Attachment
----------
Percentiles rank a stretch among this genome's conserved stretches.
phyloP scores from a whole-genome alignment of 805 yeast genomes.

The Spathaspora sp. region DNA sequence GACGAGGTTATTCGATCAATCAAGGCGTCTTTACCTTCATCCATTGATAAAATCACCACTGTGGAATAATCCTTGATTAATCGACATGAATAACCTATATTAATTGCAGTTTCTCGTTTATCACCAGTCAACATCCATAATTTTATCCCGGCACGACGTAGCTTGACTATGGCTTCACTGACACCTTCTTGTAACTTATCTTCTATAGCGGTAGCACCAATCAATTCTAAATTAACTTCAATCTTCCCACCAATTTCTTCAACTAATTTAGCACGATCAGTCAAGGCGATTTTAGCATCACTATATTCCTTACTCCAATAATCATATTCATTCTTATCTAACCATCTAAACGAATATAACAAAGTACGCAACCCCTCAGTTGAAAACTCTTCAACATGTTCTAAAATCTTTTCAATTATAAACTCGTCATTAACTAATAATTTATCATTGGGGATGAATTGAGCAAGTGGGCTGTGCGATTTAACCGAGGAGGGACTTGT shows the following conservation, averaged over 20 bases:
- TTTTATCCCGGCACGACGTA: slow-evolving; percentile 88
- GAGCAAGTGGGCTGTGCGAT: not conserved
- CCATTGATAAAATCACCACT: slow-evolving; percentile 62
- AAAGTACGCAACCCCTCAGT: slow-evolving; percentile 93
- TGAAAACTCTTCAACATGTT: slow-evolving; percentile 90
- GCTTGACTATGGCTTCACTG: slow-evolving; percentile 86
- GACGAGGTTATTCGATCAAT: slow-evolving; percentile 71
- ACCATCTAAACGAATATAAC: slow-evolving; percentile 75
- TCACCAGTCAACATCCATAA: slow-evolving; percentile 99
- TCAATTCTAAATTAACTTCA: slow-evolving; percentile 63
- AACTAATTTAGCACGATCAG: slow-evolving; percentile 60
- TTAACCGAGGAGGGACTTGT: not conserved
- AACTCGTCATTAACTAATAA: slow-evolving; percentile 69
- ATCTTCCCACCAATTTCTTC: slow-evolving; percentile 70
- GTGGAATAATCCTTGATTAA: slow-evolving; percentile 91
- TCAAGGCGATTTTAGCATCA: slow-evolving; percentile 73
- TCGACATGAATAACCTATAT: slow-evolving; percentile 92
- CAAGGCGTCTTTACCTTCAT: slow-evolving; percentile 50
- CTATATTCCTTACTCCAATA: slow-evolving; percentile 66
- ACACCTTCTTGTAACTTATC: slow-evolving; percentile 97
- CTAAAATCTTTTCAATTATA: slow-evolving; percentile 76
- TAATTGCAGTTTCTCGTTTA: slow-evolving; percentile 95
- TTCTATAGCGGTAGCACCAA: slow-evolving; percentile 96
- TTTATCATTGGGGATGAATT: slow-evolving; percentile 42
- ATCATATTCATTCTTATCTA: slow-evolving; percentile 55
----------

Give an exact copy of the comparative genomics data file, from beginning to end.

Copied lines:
Percentiles rank a stretch among this genome's conserved stretches.
phyloP scores from a whole-genome alignment of 805 yeast genomes.

The Spathaspora sp. region DNA sequence GACGAGGTTATTCGATCAATCAAGGCGTCTTTACCTTCATCCATTGATAAAATCACCACTGTGGAATAATCCTTGATTAATCGACATGAATAACCTATATTAATTGCAGTTTCTCGTTTATCACCAGTCAACATCCATAATTTTATCCCGGCACGACGTAGCTTGACTATGGCTTCACTGACACCTTCTTGTAACTTATCTTCTATAGCGGTAGCACCAATCAATTCTAAATTAACTTCAATCTTCCCACCAATTTCTTCAACTAATTTAGCACGATCAGTCAAGGCGATTTTAGCATCACTATATTCCTTACTCCAATAATCATATTCATTCTTATCTAACCATCTAAACGAATATAACAAAGTACGCAACCCCTCAGTTGAAAACTCTTCAACATGTTCTAAAATCTTTTCAATTATAAACTCGTCATTAACTAATAATTTATCATTGGGGATGAATTGAGCAAGTGGGCTGTGCGATTTAACCGAGGAGGGACTTGT shows the following conservation, averaged over 20 bases:
- TTTTATCCCGGCACGACGTA: slow-evolving; percentile 88
- GAGCAAGTGGGCTGTGCGAT: not conserved
- CCATTGATAAAATCACCACT: slow-evolving; percentile 62
- AAAGTACGCAACCCCTCAGT: slow-evolving; percentile 93
- TGAAAACTCTTCAACATGTT: slow-evolving; percentile 90
- GCTTGACTATGGCTTCACTG: slow-evolving; percentile 86
- GACGAGGTTATTCGATCAAT: slow-evolving; percentile 71
- ACCATCTAAACGAATATAAC: slow-evolving; percentile 75
- TCACCAGTCAACATCCATAA: slow-evolving; percentile 99
- TCAATTCTAAATTAACTTCA: slow-evolving; percentile 63
- AACTAATTTAGCACGATCAG: slow-evolving; percentile 60
- TTAACCGAGGAGGGACTTGT: not conserved
- AACTCGTCATTAACTAATAA: slow-evolving; percentile 69
- ATCTTCCCACCAATTTCTTC: slow-evolving; percentile 70
- GTGGAATAATCCTTGATTAA: slow-evolving; percentile 91
- TCAAGGCGATTTTAGCATCA: slow-evolving; percentile 73
- TCGACATGAATAACCTATAT: slow-evolving; percentile 92
- CAAGGCGTCTTTACCTTCAT: slow-evolving; percentile 50
- CTATATTCCTTACTCCAATA: slow-evolving; percentile 66
- ACACCTTCTTGTAACTTATC: slow-evolving; percentile 97
- CTAAAATCTTTTCAATTATA: slow-evolving; percentile 76
- TAATTGCAGTTTCTCGTTTA: slow-evolving; percentile 95
- TTCTATAGCGGTAGCACCAA: slow-evolving; percentile 96
- TTTATCATTGGGGATGAATT: slow-evolving; percentile 42
- ATCATATTCATTCTTATCTA: slow-evolving; percentile 55